launch Of Paravaigal… a Tamil field guide on birds from the plains

In the Kundankulam Bird Sanctuary there lives a bird rescuer called Pal Paandi. He takes care of injured birds and others that have fallen from their nest. He’s knowledgeable about every bird in the area and their migration pattern. He spreads awareness about them among the local populace. Paandi and other field workers like him have no access to books on birds, simply because these books target a different audience.

“Most books are in English and do not necessarily cater to people who live amid birds,” says P. Jeganathan, who, along with Asai, has co-authored Paravaigal: Arimugak Kaiyedu , an introductory field guide in Tamil of common birds in South India.

Jeganathan, wildlife biologist with Nature Conservation Foundation (NCF), Valparai, says the book aims to help the common man understand and appreciate Nature better. “We hope it will sensitise people about birds and their habitat.”

Asai, one of the editors at Tamil publishing house Crea, says that Tamil books on specialised subjects have suffered from bad photographs or bad writing. “You can’t expect an expert in birds to be an expert in Tamil too. Likewise, expertise in Tamil need not mean deep knowledge in another subject. What works for this book is that Jeganathan is an expert on birds and I take care of the Tamil.”

The book, which took a year in the making, has some photographs of rare species as also everyday birds such as the crow. “It’s so difficult to come across good pictures of the crow. It’s a beautiful bird, you know,” says Jeganathan.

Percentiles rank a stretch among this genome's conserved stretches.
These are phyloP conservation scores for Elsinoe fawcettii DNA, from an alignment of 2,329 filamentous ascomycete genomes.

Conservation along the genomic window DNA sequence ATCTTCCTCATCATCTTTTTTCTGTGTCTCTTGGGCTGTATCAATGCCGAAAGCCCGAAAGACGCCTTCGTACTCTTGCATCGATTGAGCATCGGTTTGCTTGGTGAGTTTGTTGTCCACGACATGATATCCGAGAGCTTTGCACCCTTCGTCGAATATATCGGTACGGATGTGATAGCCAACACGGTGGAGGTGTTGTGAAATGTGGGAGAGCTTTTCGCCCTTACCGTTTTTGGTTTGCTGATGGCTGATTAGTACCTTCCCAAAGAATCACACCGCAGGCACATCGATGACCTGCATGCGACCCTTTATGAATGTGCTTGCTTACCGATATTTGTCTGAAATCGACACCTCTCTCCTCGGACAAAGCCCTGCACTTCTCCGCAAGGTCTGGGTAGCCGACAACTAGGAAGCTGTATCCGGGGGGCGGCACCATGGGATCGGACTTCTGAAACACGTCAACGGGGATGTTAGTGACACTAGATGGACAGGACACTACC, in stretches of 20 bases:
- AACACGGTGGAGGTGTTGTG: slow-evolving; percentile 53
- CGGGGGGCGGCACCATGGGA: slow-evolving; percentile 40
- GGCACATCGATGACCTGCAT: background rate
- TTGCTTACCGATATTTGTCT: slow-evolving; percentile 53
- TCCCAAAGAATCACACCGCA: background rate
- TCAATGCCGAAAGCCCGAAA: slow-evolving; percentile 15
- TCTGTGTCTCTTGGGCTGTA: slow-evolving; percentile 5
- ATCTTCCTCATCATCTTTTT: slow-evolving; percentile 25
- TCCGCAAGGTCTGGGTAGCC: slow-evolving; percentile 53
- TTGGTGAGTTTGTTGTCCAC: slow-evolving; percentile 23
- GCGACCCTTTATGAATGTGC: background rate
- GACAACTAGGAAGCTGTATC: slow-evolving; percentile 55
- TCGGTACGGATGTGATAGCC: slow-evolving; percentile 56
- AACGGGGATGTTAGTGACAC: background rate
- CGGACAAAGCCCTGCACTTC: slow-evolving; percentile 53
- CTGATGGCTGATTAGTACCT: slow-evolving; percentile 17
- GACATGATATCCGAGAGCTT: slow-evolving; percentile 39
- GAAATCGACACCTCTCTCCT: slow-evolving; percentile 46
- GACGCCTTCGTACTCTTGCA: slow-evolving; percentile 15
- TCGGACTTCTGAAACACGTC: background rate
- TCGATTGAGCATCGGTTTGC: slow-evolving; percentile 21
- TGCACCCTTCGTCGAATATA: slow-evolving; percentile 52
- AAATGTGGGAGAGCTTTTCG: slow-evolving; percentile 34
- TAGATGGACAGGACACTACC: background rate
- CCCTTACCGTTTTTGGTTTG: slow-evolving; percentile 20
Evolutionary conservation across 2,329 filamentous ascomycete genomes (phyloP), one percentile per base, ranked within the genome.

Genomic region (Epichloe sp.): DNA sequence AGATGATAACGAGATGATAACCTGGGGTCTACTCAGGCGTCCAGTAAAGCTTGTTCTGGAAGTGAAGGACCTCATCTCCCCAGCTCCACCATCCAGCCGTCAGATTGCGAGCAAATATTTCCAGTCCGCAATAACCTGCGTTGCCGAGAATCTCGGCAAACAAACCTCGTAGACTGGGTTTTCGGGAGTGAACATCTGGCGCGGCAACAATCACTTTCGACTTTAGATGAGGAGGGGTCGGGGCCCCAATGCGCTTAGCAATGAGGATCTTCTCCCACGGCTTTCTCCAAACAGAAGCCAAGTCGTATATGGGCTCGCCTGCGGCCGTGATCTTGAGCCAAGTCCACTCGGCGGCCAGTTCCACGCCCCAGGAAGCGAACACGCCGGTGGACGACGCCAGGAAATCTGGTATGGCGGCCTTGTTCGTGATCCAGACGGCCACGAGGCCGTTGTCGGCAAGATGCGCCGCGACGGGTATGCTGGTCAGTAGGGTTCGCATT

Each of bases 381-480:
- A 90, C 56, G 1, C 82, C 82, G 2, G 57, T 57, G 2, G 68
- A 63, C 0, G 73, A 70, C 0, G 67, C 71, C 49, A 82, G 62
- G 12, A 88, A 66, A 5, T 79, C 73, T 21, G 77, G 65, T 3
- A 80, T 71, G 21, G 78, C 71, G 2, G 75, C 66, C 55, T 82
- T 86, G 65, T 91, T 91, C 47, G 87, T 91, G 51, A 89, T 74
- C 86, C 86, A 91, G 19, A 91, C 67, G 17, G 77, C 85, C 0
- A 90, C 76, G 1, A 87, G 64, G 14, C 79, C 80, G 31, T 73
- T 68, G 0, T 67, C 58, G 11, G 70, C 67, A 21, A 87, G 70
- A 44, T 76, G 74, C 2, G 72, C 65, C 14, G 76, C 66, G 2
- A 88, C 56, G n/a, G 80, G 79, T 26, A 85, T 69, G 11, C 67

Asai, who has authored Kondalakki , a compilation of poems on birds, says that with this book, they stuck to simple phrases. There’s a dash of humour too. For instance, the chapter on Indian Roller calls it the vimaana saagasa veerar (acrobat in the sky), an ode to its mating behaviour when it performs rolls in the sky.

“We’ve also tried to bust some myths. People think the barn owl (koogai) is exotic. It’s not. You just don’t see it often because it is nocturnal.” Remember Sathi Mutha Pulavar’s famous Naarai Naarai… For years, many thought the naarai was the painted stork. But, now, with help from experts, including Theodore Bhaskaran, we have concluded that the sengaal naarai is the white stork, says Asai.

Also, the andril paravai, revered in literature for its quality of sticking to a mate for life, is nothing but the Ibis (arivaal mookan), he says.